There’s that mythic line from America’s long-abandoned manned lunar space adventures: “Houston, we have a problem.” Nearly fifty years on, I can correct that statement from my hotel room in the city’s so-called downtown some twenty-five miles from the Space Center where those words first came to earth: Houston, you’re the one that’s got the problem.
It’s you who’s been abandoned by all but the destitute, who seek shade from the early summer heat in the highway underpasses that moat the central district. One can assume that there are sometimes people in the corporate skyscrapers and heavily fortified apartment buildings downtown. They scuttle between the towers in skyways and tunnels. But these cryogenic shut-ins aren’t city-dwellers as that concept has been understood for several millennia. Speaking of lunar landings, the downtown rich might as well be on the moon.
I’ve come to Houston to write concert reviews for the American Guild of Organists’ biennial convention. Checking into the hotel last Sunday evening the vast, frigid lobby was full of some odd characters—and I don’t just mean the organists. There were also people dressed up in outlandish outfits, from winsome mice to muscly heroes—some martial, some whimsical (not that you can’t be both: look at any US Prez of the last twenty-five years — and the next eight). A comic convention was just concluding. I peered through the potted palms in search of someone to pitch my Organ Man idea to: when so called upon, the unassuming air-conditioning technician Jimmy Buxtehude pilots a giant mobile organ that transforms into a thousand-barreled weapon for good …
Before I could make my move I was collared by a colleague, and dreams of a ten-picture deal were sucked up into the air handling ducts towards a giant Chihuly chandelier of fiery red and orange.
At last I made it to the elevator and dropped my bag in my room overlooking the Toyota Center where the Houston Rockets play basketball. Next to it there was city block of transformers required to deal, I guess, with the energy demands of this concrete entertainment bunker. Beyond this spread a bleak and unpeopled landscape. Was the terrain habitable—or even inhabited?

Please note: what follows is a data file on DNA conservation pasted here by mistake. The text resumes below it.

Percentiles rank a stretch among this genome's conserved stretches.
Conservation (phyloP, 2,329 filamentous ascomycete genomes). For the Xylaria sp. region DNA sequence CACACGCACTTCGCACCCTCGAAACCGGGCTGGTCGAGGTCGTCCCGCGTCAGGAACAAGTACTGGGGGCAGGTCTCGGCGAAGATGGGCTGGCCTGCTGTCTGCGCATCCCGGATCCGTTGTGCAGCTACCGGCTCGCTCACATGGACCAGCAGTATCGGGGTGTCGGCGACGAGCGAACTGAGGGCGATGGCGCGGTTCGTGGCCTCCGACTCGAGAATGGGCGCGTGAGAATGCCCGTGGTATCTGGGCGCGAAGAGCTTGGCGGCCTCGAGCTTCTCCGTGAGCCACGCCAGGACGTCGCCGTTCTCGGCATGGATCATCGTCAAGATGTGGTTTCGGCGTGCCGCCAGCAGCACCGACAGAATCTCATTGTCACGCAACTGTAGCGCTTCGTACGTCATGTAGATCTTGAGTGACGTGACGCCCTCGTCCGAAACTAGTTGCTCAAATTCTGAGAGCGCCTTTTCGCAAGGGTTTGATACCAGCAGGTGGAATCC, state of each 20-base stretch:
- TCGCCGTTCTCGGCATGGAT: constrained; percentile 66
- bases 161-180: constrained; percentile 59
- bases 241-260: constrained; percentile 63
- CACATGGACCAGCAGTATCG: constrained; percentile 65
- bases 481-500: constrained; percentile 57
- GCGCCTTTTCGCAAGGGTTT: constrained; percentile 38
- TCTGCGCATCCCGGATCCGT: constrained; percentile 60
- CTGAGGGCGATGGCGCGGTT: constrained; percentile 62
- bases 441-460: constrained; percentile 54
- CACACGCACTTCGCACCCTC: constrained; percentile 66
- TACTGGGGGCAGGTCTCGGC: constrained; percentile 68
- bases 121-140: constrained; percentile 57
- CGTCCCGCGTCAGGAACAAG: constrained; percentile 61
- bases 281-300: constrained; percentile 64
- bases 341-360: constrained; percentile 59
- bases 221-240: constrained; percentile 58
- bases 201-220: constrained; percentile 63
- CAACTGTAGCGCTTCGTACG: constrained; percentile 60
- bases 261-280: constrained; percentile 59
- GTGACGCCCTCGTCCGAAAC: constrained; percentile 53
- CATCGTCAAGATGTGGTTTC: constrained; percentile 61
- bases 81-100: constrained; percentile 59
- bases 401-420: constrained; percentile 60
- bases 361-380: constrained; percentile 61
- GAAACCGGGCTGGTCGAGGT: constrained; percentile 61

I went in search of tacos.
Out in the moist and welcoming heat—a good thirty degrees warmer than the hotel’s stifling climate—a brick monolith beckoned above the low palm trees and magnolias ringing what appeared to be a park.
I made my way towards a building, which, without a trace of irony, proclaimed itself to be One Park Place, so named because it looks onto Houston’s Discovery Green. This luxury apartment block faced with brick rises up nearly forty floors to neo-Victorian gables and a pitched roof crowned by what, from street level, looks like wrought iron, but surely isn’t. The building’s jokey allusions to nineteenth-century architecture of a more human scale makes the absurdity of its size and isolation, even though placed at the purported geographic center of Houston, all the more blatant and depressing.
There is a grand piano in the narrow lobby that gives onto the green. The instrument invites us to imagine we are looking into a mansion on Manhattan’s Fifth Avenue. In five days of walking past this entrance I saw no one enter the building here, not to mention sit down and play the piano. The residents arrive and escape by car.
After dark this Steinway looks as abandoned and forlorn as any human figure in an Edward Hooper painting. Silent and sullen, this accouterment of a forgotten era stares out from its interior emptiness into the urban emptiness beyond. Is it an alien? A lunar lander? Or simply another of the city’s tombstones?